With matter-of-fact delivery, personal observations, and a dash of wry humor, Piephoff cleverly relates the story of his bud, Billy Ransom Hobbs. Accompanied by understated moody sax, guitar, and brushes, “Ransom Notes” is an avant-garde spoken eulogy about a lovable, gentle soul and fellow musician (Billy Ransom Hobbs, aka Hobo Billy) who tragically passed about 2008.
Piephoff promises that the two will meet again “backstage” when he gets there. Besides being a poet and musician, Piephoff is an author. “Ransom Notes” first appeared in his second book of poetry, “Fiddlers and Middlers” released in 2009. Thanks to You Tube video of the song, we even get to see these guys hanging out in North Carolina in the early 1970s. There’s Billy “the grassroots Buddah … in a black leather motorcycle jacket, jeans and long curly black hair.”
What a fitting way to remember a good friend!
Guest Post by Joe Ross
Sunday, February 19, 2012
Dan Bern: Jerusalem
If I went to see Springsteen (and I haven’t since college) and he didn’t play “Born to Run,” I’d be unhappy. When I saw Led Zeppelin in 1977, I would have been horrified if they didn’t play “Stairway to Heaven.” And I expect to hear 1952 Vincent Black Lightning when I see Richard Thompson. A Dan Bern show, to me, is not complete without “Jerusalem.”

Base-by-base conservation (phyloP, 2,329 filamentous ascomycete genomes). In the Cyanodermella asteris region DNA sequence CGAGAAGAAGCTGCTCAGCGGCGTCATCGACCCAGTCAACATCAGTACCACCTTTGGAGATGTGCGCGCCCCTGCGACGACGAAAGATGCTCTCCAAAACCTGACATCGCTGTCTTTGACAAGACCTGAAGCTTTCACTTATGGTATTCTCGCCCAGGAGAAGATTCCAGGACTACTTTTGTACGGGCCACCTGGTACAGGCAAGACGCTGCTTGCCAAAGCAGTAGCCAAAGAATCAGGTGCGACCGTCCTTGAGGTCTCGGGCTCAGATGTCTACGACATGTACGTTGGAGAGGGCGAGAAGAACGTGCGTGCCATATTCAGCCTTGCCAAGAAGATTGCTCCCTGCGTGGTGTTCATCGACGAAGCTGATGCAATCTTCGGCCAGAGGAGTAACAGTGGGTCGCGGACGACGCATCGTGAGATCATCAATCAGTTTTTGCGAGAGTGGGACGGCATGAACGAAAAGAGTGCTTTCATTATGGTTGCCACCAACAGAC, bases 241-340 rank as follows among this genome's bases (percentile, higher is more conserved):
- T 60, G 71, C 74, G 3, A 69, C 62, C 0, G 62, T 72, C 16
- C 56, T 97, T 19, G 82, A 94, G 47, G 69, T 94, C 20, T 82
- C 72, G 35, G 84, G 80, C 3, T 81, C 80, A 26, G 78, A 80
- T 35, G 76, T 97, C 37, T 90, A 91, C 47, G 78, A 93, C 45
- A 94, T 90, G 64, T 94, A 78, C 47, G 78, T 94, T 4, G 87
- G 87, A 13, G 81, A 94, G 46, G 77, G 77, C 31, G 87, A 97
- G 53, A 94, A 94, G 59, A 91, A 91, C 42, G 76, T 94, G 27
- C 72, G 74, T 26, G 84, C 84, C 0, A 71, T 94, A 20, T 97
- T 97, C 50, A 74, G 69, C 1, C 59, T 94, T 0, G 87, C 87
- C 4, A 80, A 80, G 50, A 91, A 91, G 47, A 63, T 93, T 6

Bern, a Jewish Midwestern singer songwriter with a nasal voice, has regularly been compared to Dylan, and he doesn’t seem to shy from the comparison, considering the number of talking blues he has written in Dylan’s style. Not to mention his hysterical “Talkin’ Bob And Woody, Bruce And Dan Blues” which updates Dylan’s “Song to Woody” (and which I thought about writing about, but decided to write about “Jerusalem” instead). Bern has long been a family favorite, with his songs that are funny, poignant and political. “Jerusalem” is one that has all of that.
As is common in Bern’s songs, “Jerusalem” takes a meandering route. It starts off with its somewhat cynical theme—the singer has expressed his love to someone, but warns that his love should be accepted and not tested, because it may be that he doesn’t really “love you all that much.” The song abruptly turns to an admonition to people who want to know what music he is going to play, and those who want to pigeonhole him—“And if you must put me in a box, Make sure it's a big box,” he sings. Then, out of nowhere, the song heads off into a strange place, with Bern talking about being asked to become an “ancient king”, and works in a reference to Einstein’s theory of time.